Take the 2-minute tour ×
Stack Overflow is a question and answer site for professional and enthusiast programmers. It's 100% free, no registration required.

This question already has an answer here:

This is the interview question

Given two words that are anagram of each other. Swap one word (only adjacent swapping of letters allowed) to reach to the other word ?

for example

given = abcd
target = dbac

to reach dbac

[Given] abcd
[1]bacd
[2]badc
[3]bdac
[4]dbac

I thought of solving it using edit distance, but edit distance does n't take into account only adjacent swapping of letters

What should be the approach to solve this?

My code using edit distance

#define STRING_X "abcd"
#define STRING_Y "dbac"



// Returns Minimum among a, b, c
int Minimum(int a, int b, int c)
{
    return min(min(a, b), c);
}

// Recursive implementation
int EditDistanceRecursion( char *X, char *Y, int m, int n )
{
    // Base cases
    if( m == 0 && n == 0 )
        return 0;

    if( m == 0 )
        return n;

    if( n == 0 )
        return m;

    // Recurse
    int left = EditDistanceRecursion(X, Y, m-1, n) + 1;
    int right = EditDistanceRecursion(X, Y, m, n-1) + 1;
    int corner = EditDistanceRecursion(X, Y, m-1, n-1) + (X[m-1] != Y[n-1]);

    return Minimum(left, right, corner);
}

int main()
{
    char X[] = STRING_X; // vertical
    char Y[] = STRING_Y; // horizontal

    printf("Minimum edits required to convert %s into %s is %d by recursion\n",
           X, Y, EditDistanceRecursion(X, Y, strlen(X), strlen(Y)));

    return 0;

}
share|improve this question

marked as duplicate by Captain Obvlious, indiv, David Eisenstat, dmportella, fabian Aug 2 at 1:36

This question has been asked before and already has an answer. If those answers do not fully address your question, please ask a new question.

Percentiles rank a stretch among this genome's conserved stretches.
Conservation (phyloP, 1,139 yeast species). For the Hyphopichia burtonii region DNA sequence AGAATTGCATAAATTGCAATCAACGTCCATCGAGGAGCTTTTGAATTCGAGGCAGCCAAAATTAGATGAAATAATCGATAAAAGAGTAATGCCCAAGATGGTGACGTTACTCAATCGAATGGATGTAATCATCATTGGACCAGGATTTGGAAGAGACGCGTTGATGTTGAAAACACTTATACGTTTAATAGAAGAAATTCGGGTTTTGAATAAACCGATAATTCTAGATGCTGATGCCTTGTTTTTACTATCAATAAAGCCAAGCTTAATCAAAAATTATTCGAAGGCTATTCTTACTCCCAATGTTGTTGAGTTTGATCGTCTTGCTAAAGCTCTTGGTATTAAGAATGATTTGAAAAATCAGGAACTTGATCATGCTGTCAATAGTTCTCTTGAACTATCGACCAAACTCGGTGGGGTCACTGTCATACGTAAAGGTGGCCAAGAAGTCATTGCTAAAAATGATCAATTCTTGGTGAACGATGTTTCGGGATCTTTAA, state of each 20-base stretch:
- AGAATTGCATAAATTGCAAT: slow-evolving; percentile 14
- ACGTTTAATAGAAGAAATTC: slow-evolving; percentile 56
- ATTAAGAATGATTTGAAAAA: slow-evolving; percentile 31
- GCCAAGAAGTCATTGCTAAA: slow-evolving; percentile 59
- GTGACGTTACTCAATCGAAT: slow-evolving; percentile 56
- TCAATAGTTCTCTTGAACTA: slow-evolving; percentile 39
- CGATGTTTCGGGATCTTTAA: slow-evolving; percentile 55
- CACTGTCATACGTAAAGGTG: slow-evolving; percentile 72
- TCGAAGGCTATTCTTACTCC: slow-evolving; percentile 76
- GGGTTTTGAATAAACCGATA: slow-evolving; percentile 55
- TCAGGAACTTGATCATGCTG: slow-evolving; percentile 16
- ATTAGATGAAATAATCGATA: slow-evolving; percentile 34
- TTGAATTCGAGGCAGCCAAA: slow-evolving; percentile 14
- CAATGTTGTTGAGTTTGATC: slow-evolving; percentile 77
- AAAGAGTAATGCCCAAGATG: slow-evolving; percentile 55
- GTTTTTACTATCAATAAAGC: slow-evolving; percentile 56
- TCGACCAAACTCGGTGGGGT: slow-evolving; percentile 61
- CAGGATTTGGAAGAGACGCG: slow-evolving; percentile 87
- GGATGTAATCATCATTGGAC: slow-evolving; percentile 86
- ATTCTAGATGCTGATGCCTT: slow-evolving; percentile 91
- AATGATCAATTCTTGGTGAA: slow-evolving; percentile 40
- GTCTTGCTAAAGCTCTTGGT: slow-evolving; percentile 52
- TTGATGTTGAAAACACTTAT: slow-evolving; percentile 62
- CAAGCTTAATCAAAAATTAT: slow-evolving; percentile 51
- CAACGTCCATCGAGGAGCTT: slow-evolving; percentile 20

Perhaps this Wikipedia page section will inspire you. en.wikipedia.org/wiki/… –  Pascal Cuoq Aug 1 at 21:57
    
2  
why so many negative votes. I just want to know how to solve this problem. I have also shared how I approached and tried solving the it. –  vijju Aug 1 at 22:02
1  
If all you need is just mutate one word to another by swapping adjacent chars (and you don't care about number of swaps), you can reduce the task to bubble sort of the source string (using special comparing function, of course). It's pretty obvious approach, may be that's the reason for downvotes. –  Vadim Kalinsky Aug 1 at 22:32
    
An obvious non-optimal solution is to swap each letter into its final position. –  Jim Balter Aug 2 at 0:24

1 Answer 1

You may solve this easily using a breadth first search on a graph:

  • strings are nodes,
  • adjacent transposals are edges
  • sequence of transposals are paths

With that in mind, you could use the boost graph library. Or, for this simple problem, you could use standard library with vectors (for the sequence of transposals), lists (for the breath first search), and algorithms:

#include <string>
#include <list>
#include <vector>
#include <algorithm>
using namespace std; 

typedef vector<string> sequence;  // sequence of successive transpositions 

With these standard data structures, the search function would look like:

vector<string> reach (string source, string target) 
{
  list<sequence> l;              // exploration list

  sequence start(1, source);     // start with the source
  l.push_back(start); 

  while (!l.empty()) {           // loop on list of candidate sequences 
    sequence cur = l.front();    // take first one 
    l.pop_front(); 
    if (cur[cur.size()-1]==target)  // if reaches target 
      return cur;                      // we're done !
                          // otherwhise extend the sequence with new transpos
    for (int i=0; i<source.size()-1; i++) { 
      string s=cur[cur.size()-1];     // last tranposition of sequence to extend
      swap (s[i], s[i+1]);            // create a new transposition
      if (find(cur.begin(), cur.end(), s)!=cur.end())
         continue;      // if new transpo already in sequence, forget it
      sequence newseq = cur;          // create extended sequence 
      newseq.push_back(s);
      if (s==target)                  // did we reach target ? 
         return newseq;
      else l.push_back(newseq);       // put it in exploration list
    }
  }
                      // If we're here, we tried all possible transpos,
  sequence badnews;   // so, if no path left, ther's no solution 
  return badnews; 
 }

You can then try the algorithm with the following:

  sequence r = reach ("abcd", "dbac");

  if (r.empty()) 
    cout << "Not found\n"; 
  else {
    for (auto x:r)
      cout<<x<<endl;
    cout <<r.size()-1<<" transpositions\n";
  }
share|improve this answer

Not the answer you're looking for? Browse other questions tagged or ask your own question.